I am so glad that she kept her relationship with Ivy and Fitz and was forthright with them once she declared. I loved the fact that they were totally expecting her to reject them and move on to be with the other Maegester-in-Trainings and that she absolutely did not do that, forsaking her friends for people with “power.” Had she done that and ignored them, I would’ve been disgusted with her character. Not that the MITs were people she COULD befriend, but loyalty is a trait to be admired.
Peter Aster, her childhood best friend, is something not to be admired. His fervor and intensity on finding the spell to change Noon is obsessive and frightening. What kind of angel then coerces someone he claims to love in order to save the life of someone dying at their feet? To say that he’s not going to say the damn spell to try and save Ari unless Noon agrees to leave Ari and live with him was dead on with the character and wholly disgusting. In the beginning, I thought Peter’s obsession with finding the Reversal Spell sweet and devoted. And with each encounter with him, it just left a foul taste in my mouth to the point that I started finding him repulsive. I was glad for his character flaws to highlight the difference between the Angel Peter who wants to change Noon to fit his version of love and the Maegester Ari who loves her for who she is, as conflicted as that may be.
There are a lot of religious comments/reviews on this book about blood sacrifice in this book for the demon worshipping, that “Good is no longer present” etc. I’m sure that this type of controversy will continue to exist as when you get to the nitty gritty of people and their faith, you’re wasting a lot of steam talking. You just can’t budge people from their faith and belief, and really, I don’t think you should want to do so. I fully support people’s right to believe what they want. However, I feel the need to say something in my own review of this book in regards to this conversation.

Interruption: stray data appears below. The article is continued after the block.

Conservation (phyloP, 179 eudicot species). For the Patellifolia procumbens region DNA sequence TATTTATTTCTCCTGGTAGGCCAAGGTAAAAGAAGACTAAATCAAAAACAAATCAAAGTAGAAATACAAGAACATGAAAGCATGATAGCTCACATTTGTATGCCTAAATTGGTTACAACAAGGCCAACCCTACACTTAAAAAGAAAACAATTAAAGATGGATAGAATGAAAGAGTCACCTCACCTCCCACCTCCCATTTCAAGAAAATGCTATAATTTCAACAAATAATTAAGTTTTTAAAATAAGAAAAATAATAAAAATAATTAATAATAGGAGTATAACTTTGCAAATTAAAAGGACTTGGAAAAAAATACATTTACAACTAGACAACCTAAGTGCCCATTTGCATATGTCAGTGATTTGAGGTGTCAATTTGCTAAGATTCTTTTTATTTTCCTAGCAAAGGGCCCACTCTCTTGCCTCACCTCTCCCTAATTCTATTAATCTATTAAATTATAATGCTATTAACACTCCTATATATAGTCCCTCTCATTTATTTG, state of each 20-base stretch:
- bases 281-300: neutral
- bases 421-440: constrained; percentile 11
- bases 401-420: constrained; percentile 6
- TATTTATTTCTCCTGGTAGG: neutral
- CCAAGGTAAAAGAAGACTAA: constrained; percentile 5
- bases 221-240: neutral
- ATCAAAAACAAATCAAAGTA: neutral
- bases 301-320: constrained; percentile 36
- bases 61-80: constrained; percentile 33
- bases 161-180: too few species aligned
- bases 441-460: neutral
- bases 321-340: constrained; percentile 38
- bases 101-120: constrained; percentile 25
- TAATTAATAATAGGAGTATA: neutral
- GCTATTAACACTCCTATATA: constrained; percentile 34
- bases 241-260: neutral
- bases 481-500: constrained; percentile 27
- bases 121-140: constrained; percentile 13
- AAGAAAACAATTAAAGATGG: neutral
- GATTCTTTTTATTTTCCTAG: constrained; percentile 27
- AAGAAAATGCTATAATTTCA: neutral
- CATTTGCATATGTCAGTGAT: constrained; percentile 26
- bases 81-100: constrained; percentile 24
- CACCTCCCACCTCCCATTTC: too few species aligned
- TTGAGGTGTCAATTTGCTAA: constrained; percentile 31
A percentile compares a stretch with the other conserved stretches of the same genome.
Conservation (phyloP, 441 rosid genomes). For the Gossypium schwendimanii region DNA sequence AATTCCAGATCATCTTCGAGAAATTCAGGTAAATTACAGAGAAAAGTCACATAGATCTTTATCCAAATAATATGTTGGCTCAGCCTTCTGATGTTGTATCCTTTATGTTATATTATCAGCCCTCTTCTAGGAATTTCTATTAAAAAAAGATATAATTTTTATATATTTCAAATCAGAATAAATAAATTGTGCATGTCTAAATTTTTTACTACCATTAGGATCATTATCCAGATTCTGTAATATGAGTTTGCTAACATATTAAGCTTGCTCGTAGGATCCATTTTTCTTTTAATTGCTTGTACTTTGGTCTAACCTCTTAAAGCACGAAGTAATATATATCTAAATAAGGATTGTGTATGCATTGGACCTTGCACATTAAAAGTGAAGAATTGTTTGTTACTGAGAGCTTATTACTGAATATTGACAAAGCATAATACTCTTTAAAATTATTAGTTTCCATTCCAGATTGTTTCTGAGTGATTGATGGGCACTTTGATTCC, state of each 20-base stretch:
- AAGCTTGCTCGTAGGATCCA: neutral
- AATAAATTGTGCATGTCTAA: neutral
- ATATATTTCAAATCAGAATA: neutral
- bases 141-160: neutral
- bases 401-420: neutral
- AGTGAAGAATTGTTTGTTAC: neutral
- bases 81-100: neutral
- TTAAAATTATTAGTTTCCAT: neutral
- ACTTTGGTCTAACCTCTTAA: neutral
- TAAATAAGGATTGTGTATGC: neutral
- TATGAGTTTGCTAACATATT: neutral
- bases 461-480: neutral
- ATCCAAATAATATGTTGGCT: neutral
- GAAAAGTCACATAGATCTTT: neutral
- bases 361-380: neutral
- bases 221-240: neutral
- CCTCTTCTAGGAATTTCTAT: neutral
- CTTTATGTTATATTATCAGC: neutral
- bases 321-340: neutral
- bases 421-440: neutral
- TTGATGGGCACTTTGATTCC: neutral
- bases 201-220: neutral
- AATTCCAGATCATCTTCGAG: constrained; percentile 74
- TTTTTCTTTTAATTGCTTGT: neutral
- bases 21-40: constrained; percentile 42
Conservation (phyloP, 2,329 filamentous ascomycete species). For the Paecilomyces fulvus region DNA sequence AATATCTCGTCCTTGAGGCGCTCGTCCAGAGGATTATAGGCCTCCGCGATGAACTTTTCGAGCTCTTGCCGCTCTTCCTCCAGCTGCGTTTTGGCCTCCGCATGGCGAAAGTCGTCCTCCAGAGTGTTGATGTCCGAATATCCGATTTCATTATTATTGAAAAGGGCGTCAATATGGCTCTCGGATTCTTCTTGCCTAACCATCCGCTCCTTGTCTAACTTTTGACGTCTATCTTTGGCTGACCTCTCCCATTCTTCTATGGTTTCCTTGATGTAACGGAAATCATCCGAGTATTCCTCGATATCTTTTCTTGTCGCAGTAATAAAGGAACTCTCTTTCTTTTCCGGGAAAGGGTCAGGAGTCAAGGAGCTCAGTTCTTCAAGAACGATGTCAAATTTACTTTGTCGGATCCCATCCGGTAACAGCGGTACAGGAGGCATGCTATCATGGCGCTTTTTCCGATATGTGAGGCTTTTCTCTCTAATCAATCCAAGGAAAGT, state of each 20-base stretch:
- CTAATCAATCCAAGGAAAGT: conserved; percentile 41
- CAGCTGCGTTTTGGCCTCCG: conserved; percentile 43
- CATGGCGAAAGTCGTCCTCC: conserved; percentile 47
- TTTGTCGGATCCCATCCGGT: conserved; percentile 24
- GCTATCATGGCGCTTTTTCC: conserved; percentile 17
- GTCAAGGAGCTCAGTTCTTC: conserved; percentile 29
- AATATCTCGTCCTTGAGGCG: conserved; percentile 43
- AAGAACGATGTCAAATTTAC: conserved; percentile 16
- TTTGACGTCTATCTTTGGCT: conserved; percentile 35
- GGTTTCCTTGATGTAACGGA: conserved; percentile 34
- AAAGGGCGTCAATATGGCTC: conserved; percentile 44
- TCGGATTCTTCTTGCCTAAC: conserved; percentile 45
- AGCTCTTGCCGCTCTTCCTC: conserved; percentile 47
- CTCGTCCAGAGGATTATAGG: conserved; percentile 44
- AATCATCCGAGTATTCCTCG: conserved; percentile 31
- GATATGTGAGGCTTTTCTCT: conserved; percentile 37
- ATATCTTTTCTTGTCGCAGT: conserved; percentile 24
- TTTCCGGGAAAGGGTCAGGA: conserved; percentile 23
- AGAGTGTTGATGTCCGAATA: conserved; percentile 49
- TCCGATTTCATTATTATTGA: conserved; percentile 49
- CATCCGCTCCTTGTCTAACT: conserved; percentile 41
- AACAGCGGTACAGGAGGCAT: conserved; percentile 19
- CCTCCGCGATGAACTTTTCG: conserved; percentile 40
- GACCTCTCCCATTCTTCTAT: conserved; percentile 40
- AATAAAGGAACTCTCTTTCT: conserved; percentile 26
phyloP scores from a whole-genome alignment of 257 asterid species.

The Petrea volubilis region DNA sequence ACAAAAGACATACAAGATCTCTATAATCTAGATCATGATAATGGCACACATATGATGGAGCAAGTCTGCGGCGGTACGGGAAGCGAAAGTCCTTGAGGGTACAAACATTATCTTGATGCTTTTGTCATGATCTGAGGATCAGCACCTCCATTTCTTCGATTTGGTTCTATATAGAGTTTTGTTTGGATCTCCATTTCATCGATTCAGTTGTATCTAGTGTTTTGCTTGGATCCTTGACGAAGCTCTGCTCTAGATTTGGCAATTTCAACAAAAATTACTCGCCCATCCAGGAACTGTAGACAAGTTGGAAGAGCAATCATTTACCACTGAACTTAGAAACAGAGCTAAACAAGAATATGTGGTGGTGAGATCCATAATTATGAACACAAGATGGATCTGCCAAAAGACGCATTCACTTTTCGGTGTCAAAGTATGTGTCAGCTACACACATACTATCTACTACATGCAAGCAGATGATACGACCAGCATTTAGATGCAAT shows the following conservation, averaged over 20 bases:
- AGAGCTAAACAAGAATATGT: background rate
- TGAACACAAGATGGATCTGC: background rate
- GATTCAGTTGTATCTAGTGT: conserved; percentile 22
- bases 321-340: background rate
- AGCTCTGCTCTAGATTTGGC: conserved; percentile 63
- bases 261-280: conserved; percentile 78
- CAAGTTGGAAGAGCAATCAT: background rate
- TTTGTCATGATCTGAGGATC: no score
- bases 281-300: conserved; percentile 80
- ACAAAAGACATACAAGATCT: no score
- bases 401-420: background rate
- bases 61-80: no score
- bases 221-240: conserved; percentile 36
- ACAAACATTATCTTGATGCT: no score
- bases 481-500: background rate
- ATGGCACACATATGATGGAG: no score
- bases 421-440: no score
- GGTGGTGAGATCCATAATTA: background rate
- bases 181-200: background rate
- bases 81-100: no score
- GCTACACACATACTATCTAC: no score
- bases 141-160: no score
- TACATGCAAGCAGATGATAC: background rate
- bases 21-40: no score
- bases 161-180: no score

It is fine if you did not like the book or were unable to enjoy it, however to slam a fiction book because it doesn't mesh with your religious ideas is absurd. One of the reasons given in a recent conversation hindered on blood sacrifice as the hyrke worship demons of crops, of rivers, of fertility, etc. This is a bit hard for me to understand WHY. Not only because this book is fictitious, but because the sacrifice of blood IS an acceptable reality by christian standards, both animal and, later human in the form of Jesus. Christians believe that Jesus sacrificed himself to atone for our sins, no? (Leviticus 17:11 is the Old Testament’s central statement about the significance of blood in the sacrificial system. God, speaking to Moses, declares: “For the life of a creature is in the blood, and I have given it to you to make atonement for yourselves on the altar; it is the blood that makes atonement for one’s life.”) In fact, you celebrate this sacrifice when you symbolically ingest it and his body (sidenote: cannibalistic much?) when you take the sacrament. So your argument there is invalid. Note, I said symbolically.
I'm okay with reviews where the reader didn’t find the protagonist (note I did not say hero/heroine) to your liking. I am okay with someone saying that he/she did not find a book exciting. To each their own when it comes to what you like to read about and how you find each story. However, since this book isn't selling itself as something that is anti-religious or even proselytizing demon worshipping and is instead just a fantasy fiction novel, perhaps we as readers and reviewers should aim to keep our opinions on faith out of our reviews and instead focus on things such as character development, action, world-building, etc.
I am eagerly waiting to pounce on book 2 which is mocking me from the reading pile to the left of my computer. I hope the author kept the hyrke friendships Noon had in this book, that she is more steady in her relationship with Ari, and that Peter does NOT make a reappearance.